Who Are You? – Don’t Waste Your LinkedIn Headline

20007137_sYour LinkedIn headline is one of the most valuable spaces available on LinkedIn. It’s at the top of your profile, right next to your picture. (You have one of those, right?)

It’s the first thing that comes up in a recruiter or employer search for potential candidates.

Yet, many people waste this space with useless, sometimes irrelevant, information.

To begin, if you don’t set your own Headline, LinkedIn will default to your current position. While, while not the worst thing, it’s a waste of space. It doesn’t say anything about you beyond your current position and where you work.

Just make sure when you create a new Headline you aren’t making one of these mistakes.

Jack of All Trades

While you want to use your LinkedIn Headline to your best advantage, it’s not a good idea to try to be everything to everyone. Here’s a prime example, taken from a LinkedIn profile.

Senior Project Manager | Marketing Strategist | Business Strategist | SEM Strategist | Public Relations 

What does this person do? Stringing unrelated job skills or titles together will only confuse your audience. Stick to one area at a time.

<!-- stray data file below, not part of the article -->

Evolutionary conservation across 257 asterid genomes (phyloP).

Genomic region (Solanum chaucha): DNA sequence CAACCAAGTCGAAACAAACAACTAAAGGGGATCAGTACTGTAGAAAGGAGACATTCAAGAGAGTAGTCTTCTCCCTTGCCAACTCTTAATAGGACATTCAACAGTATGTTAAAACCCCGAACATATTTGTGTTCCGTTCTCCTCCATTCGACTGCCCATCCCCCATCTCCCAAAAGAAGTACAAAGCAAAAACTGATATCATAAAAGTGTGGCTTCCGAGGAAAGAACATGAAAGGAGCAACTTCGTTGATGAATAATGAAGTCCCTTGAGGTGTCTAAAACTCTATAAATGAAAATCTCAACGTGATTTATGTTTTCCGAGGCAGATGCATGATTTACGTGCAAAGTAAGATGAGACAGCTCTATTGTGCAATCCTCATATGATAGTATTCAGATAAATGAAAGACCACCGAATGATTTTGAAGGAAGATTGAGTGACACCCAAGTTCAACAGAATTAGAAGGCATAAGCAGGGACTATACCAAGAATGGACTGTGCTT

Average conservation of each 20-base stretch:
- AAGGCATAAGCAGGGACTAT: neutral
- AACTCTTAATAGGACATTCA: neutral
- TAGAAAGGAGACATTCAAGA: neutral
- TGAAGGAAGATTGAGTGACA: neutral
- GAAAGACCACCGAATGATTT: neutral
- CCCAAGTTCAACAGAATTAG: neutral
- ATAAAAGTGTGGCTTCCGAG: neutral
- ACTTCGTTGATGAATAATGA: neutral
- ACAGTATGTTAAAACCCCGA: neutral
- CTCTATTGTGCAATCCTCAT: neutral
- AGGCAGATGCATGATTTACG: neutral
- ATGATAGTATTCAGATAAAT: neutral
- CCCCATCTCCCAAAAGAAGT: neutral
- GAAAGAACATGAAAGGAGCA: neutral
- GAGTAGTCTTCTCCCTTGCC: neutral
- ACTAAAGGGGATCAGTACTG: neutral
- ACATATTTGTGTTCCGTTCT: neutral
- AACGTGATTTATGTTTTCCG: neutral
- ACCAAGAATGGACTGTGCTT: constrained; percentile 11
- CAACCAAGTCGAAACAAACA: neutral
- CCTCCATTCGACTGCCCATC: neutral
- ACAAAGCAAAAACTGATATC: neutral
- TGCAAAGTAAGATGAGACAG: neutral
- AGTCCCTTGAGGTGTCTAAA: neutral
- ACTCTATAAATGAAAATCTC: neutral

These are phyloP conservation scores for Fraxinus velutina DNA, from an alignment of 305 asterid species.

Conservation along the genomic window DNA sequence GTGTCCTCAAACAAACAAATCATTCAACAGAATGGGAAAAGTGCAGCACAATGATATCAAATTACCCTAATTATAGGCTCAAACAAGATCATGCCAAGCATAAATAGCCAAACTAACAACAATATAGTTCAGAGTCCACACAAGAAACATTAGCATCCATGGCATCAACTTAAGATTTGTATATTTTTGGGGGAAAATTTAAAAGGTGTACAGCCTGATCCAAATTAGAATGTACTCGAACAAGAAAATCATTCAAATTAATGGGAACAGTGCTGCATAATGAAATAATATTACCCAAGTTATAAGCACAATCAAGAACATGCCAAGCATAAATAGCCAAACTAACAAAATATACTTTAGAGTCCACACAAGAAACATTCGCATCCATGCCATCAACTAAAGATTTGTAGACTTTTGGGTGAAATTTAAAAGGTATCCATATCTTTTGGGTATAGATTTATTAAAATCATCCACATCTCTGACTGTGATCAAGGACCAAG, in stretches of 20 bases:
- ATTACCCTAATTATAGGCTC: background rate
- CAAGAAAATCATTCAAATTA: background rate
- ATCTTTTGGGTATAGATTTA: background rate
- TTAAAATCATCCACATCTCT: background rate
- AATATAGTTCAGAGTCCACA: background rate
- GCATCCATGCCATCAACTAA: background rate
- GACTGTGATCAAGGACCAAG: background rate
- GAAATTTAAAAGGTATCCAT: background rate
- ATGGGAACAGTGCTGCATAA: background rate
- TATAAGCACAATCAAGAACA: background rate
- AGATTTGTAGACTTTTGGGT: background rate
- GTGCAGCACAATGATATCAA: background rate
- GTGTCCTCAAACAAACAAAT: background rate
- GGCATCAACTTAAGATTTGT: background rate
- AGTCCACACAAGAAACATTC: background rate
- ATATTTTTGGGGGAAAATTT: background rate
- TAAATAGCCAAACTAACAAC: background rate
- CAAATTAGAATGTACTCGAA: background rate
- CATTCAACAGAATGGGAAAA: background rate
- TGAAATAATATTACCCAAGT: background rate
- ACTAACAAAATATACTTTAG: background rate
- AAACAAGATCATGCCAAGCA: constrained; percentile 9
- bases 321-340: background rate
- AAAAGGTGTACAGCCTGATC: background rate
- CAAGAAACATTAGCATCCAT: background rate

Seeking New Opportunities

I get that you want to make sure people who find you on LinkedIn know you are looking. But, putting that in your headline particularly alone, is not a great idea. No recruiters or hiring managers trying to fill open positions is searching for “seeking new opportunities.”

Here are three Headlines taken from LinkedIn profiles.

Currently seeking new opportunities

Looking for new full time and freelance opportunities

Seeking new opportunities in New York City, USA as relocating from XYZ Country

Great! What type of opportunity are they looking for?

A little bit better, Open to new opportunities in Digital/Marketing/Business Development/Sales.

At least this gives your audience an idea of what type of position you’re looking for. But still this space could have been used more effectively.

Completely Vague

Being unclear is as bad as trying to be everything to everyone. You need to give the reader more than a vague idea of what type of position would be right for you.

Here are three more headlines taken from LinkedIn.

Communications/Marketing

Project Manager

Accounting Professional

While none of these work very well, the worst may be Accounting Professional which could cover everything from an Accounts Receivable associate to a Certified Public Accountant.

Your LinkedIn profile can be enormously useful in your job search. Recruiters are searching LinkedIn every day trying to fill open positions. Make sure that your Headline is helping, not hurting your chances of getting contacted for an interview.